Clearly the questions by ABC's George Stephanopoulos and Diane Sawyer about contraception and same-sex marriage were asked to trap the GOP candidates into delivering sound bites that the Obama re-election campaign could use against the eventual nominee and the party at large. These were the types of accusatory questions that would never be asked of a Democratic president. One would not expect to hear, for example, a question like this to President Obama: "Mr. President, millions of babies have been legally aborted in this country since 1973; how can you so callously dismiss unborn children, many of whom would now be productive, taxpaying citizens, by taking a pro-choice stance on abortion?"
LISBON, Portugal -- When the Republican presidential candidates tire of bashing each other, perhaps they will start addressing the expansion of radical Islam. Only Rick Santorum raised the issue in last Saturday's debate in New Hampshire.
Next door in Spain, two new satellite TV stations recently signed on. They won't be airing "Judge Judy," but instead are broadcasting Islamic theology and political propaganda. It was not coincidental that the launch of Islamic TV in Spain coincided with Christmas. One of the early broadcasts featured a story, from Islam's perspective, on the Virgin Mary and the birth of Jesus. Not surprisingly, it differs significantly from the biblical account with which even secular Americans are familiar.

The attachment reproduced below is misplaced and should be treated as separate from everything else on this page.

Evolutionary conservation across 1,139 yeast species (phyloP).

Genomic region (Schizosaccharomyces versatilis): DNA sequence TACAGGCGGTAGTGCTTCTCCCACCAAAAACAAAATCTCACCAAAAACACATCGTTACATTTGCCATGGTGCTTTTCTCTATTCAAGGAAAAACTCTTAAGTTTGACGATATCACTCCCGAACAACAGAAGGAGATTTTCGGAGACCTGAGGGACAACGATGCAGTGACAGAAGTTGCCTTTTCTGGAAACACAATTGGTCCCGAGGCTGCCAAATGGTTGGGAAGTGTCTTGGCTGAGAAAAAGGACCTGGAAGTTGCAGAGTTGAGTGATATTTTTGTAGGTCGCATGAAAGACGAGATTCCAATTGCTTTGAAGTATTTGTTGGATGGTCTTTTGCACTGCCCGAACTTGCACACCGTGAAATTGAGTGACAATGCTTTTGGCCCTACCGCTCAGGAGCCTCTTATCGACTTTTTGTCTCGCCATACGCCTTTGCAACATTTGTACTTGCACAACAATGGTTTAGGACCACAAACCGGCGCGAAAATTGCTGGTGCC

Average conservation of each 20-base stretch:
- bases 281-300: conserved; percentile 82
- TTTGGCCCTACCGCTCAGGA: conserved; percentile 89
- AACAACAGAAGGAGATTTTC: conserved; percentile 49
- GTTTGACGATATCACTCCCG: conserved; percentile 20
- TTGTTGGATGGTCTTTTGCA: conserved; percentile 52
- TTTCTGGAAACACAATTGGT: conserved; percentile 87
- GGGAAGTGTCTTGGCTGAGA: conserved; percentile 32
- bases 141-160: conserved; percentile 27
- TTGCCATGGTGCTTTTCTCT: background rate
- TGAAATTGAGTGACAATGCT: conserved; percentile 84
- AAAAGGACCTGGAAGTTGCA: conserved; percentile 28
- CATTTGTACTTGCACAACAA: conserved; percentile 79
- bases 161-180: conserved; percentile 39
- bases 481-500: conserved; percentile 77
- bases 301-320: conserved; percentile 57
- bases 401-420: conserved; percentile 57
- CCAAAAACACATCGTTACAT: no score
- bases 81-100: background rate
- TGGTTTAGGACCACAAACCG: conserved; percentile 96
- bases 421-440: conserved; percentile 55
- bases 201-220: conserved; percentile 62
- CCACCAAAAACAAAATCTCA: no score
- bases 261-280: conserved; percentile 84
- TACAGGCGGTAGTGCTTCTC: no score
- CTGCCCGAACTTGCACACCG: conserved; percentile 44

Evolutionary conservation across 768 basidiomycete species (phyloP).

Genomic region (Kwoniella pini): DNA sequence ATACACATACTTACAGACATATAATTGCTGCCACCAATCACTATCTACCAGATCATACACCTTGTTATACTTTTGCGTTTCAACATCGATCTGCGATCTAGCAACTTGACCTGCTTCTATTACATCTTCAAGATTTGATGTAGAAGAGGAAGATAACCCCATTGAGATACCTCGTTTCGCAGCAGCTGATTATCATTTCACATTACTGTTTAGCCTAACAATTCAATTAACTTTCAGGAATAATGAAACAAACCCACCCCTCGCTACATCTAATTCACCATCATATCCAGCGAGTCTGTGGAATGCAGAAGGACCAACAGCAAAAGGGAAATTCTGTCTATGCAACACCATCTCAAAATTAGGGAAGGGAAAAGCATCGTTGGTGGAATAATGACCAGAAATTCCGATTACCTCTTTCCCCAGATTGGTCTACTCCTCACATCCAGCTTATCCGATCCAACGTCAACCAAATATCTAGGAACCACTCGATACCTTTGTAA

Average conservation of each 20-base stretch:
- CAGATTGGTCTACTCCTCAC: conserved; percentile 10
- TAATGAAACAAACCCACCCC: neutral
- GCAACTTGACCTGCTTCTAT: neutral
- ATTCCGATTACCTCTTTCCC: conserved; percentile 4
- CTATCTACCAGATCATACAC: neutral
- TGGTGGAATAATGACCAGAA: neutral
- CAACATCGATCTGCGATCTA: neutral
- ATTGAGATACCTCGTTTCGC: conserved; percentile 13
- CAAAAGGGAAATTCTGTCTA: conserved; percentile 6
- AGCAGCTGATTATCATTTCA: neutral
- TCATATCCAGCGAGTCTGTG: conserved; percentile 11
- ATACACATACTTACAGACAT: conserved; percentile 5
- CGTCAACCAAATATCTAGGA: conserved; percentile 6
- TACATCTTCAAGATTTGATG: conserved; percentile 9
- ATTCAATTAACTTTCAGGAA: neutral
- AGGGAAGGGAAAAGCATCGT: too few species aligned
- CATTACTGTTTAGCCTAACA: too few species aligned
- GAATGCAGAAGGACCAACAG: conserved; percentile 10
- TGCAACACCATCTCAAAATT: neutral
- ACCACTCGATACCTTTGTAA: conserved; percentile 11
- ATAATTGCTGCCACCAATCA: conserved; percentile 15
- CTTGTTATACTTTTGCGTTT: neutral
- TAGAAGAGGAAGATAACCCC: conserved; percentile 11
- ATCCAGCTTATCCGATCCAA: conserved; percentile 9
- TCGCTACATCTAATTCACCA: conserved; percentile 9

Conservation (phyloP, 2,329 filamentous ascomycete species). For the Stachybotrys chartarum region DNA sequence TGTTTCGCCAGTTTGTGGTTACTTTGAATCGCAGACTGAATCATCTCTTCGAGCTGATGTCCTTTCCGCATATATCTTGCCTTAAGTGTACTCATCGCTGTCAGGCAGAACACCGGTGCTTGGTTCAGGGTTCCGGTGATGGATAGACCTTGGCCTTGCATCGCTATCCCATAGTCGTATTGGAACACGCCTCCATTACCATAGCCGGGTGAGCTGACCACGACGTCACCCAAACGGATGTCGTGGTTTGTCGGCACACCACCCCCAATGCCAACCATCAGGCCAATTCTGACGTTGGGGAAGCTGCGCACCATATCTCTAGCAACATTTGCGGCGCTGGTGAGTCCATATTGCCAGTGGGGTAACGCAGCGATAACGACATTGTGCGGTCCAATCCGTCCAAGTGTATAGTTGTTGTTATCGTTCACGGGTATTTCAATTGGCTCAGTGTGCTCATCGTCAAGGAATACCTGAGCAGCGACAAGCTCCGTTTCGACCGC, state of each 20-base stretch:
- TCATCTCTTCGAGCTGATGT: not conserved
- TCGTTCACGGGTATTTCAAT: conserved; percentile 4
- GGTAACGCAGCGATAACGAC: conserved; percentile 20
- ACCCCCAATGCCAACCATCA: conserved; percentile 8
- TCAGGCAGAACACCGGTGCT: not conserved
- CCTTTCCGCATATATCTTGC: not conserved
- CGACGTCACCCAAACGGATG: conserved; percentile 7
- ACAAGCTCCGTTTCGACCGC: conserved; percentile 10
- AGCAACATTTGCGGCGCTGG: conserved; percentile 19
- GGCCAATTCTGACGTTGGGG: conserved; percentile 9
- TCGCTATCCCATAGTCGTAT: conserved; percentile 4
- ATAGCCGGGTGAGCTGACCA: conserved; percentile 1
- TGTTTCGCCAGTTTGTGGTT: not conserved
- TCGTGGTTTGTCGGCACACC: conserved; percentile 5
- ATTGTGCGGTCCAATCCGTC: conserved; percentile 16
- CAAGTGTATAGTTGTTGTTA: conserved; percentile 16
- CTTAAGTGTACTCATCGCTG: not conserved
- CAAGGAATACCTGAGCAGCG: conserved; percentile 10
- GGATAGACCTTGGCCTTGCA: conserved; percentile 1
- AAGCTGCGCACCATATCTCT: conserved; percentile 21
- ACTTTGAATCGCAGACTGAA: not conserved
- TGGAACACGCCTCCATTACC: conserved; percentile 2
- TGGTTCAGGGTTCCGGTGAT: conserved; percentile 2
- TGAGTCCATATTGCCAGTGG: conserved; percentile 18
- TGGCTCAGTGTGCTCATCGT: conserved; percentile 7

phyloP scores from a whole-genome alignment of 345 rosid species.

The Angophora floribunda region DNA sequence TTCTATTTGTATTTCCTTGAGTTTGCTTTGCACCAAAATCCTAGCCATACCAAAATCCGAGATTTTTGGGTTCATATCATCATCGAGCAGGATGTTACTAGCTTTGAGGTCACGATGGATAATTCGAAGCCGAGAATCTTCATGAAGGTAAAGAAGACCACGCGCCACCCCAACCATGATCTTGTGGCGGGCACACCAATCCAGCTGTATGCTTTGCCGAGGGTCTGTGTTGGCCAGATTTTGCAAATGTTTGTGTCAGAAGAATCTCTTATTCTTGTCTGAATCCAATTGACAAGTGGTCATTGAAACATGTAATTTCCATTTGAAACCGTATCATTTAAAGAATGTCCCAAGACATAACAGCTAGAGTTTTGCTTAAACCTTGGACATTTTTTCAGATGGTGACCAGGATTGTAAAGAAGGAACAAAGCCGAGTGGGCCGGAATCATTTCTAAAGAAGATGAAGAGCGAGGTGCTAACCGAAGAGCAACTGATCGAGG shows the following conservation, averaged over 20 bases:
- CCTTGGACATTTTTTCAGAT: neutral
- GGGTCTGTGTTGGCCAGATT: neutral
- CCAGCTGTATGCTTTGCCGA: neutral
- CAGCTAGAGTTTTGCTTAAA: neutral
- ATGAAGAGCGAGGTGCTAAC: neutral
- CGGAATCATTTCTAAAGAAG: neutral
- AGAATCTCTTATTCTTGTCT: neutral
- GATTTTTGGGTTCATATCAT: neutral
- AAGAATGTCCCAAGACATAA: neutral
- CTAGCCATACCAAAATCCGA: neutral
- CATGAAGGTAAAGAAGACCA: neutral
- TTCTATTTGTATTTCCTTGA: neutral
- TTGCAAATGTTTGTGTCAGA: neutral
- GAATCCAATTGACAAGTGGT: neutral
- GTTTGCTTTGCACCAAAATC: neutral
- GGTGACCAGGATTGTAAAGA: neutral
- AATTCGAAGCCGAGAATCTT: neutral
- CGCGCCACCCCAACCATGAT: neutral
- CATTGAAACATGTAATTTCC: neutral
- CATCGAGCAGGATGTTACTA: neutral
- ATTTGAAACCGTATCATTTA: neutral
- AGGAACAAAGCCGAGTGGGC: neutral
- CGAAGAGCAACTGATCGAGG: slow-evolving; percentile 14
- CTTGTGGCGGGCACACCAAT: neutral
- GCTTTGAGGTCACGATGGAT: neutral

How does one measure whether a life was a success, or a failure?
Some would measure it by recognition, that is, how many knew the person's name. For others, the measure of a successful life would be the amount of wealth accumulated, or possessions held. Still others would say a life was successful if the person made a major contribution to society -- in medicine, sports, politics, or the arts.
President Obama's decision in 2010 to cut NASA's budget and abandon the Constellation program, established by the Bush administration, which was charged with returning Americans to the moon by 2020 and creating an "extended human presence on the moon," has created a vacuum, which China will attempt to fill.